Recombinant human tumor necrosis factor administered as a 24-hour intravenous infusion. A phase I and pharmacologic study

J Natl Cancer Inst. 1988 Sep 7;80(13):1039-44. doi: 10.1093/jnci/80.13.1039.


Recombinant human tumor necrosis factor (rH-TNF) is a cytokine with direct antitumor properties. In a phase I trial we continuously infused rH-TNF for 24 hours. We gave a total of 115 courses of therapy to 50 patients. Doses ranged from 4.5 to 645 micrograms of rH-TNF/m2. Systemic toxicity, including fever, chills, fatigue, and hypotension, increased with the dose of rH-TNF administered. Doses greater than 454 micrograms/m2 frequently caused severe lethargy and fatigue, which precluded hospital discharge of the patient at the completion of therapy. The dose-limiting toxicity was hypotension, and five patients treated at the two highest dose levels required dopamine treatment. Other organ-specific toxicity was modest and spontaneously resolved after 48 hours. The 24-hour infusions of rH-TNF were associated with significant decreases in serum cholesterol and high-density lipoprotein levels. Pharmacokinetic studies using an enzyme-linked immunosorbent assay demonstrated peak plasma rH-TNF levels of 90-900 pg/mL. Despite continuous infusion of rH-TNF, no steady-state level was achieved. The recommended phase II dose for rH-TNF as a 24-hour continuous infusion is 545 micrograms/m2.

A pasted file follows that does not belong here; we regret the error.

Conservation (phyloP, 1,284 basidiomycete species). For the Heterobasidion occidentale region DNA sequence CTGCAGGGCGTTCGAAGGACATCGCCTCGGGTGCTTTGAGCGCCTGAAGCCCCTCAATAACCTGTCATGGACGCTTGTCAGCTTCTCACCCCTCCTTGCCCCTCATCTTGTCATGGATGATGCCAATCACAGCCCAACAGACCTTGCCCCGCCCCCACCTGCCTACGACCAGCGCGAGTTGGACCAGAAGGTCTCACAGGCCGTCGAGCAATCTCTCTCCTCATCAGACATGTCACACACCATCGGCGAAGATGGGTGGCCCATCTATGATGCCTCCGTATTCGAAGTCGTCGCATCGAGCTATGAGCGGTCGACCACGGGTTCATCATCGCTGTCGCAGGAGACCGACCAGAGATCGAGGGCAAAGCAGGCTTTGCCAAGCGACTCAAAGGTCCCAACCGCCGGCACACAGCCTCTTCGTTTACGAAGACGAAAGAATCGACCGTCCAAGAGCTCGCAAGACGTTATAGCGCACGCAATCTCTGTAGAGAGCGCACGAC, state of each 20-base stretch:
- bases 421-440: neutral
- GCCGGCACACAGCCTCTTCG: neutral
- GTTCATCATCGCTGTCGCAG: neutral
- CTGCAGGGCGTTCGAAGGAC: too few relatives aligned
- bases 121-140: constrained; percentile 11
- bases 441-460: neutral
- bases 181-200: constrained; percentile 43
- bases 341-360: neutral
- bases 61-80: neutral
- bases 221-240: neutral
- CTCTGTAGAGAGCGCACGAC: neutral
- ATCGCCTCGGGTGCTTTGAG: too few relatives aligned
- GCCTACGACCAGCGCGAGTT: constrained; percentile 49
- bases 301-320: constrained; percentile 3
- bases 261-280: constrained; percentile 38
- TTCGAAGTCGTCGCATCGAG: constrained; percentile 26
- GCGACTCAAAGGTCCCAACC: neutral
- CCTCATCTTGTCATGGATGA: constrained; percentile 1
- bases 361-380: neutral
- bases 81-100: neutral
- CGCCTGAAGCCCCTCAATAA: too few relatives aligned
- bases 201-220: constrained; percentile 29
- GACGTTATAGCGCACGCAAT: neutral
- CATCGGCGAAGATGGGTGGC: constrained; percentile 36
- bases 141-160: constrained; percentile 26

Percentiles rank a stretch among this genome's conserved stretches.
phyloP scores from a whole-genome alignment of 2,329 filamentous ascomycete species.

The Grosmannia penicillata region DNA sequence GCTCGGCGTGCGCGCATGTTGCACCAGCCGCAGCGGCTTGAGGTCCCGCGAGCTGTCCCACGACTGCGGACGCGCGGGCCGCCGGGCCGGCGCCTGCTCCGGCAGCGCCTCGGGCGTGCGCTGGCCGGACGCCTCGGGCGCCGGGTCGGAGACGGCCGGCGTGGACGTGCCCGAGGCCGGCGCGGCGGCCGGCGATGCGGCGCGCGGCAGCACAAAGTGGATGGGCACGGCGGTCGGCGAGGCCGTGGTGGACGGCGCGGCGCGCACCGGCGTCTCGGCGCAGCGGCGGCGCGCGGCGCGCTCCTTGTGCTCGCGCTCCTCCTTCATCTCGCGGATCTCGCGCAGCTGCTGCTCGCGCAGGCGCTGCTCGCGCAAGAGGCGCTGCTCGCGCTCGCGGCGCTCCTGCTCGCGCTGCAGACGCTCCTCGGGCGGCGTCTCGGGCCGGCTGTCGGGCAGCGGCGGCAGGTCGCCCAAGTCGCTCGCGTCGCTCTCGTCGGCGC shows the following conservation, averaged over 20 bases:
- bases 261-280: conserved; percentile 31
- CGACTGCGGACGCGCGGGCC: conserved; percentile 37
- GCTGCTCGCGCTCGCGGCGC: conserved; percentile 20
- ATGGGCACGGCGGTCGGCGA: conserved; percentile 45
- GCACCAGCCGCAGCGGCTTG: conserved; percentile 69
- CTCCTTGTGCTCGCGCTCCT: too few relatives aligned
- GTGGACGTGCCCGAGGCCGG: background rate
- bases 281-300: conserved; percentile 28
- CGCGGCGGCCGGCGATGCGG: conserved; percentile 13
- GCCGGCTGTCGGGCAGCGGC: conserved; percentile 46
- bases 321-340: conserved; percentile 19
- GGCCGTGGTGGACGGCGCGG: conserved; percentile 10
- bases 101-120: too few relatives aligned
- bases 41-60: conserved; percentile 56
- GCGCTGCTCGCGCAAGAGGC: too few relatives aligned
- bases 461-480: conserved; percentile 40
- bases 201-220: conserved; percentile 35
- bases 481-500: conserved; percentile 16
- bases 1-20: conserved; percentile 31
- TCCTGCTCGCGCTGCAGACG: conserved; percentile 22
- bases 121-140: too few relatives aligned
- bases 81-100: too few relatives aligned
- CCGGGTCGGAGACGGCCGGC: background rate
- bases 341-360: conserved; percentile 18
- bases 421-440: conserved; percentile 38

Publication types

  • Research Support, Non-U.S. Gov't

MeSH terms

  • Adolescent
  • Adult
  • Aged
  • Drug Evaluation
  • Humans
  • Hypotension / chemically induced
  • Infusions, Intravenous
  • Middle Aged
  • Neoplasms / therapy*
  • Recombinant Proteins / administration & dosage
  • Recombinant Proteins / adverse effects
  • Recombinant Proteins / blood
  • Tumor Necrosis Factor-alpha / administration & dosage
  • Tumor Necrosis Factor-alpha / adverse effects*
  • Tumor Necrosis Factor-alpha / blood


  • Recombinant Proteins
  • Tumor Necrosis Factor-alpha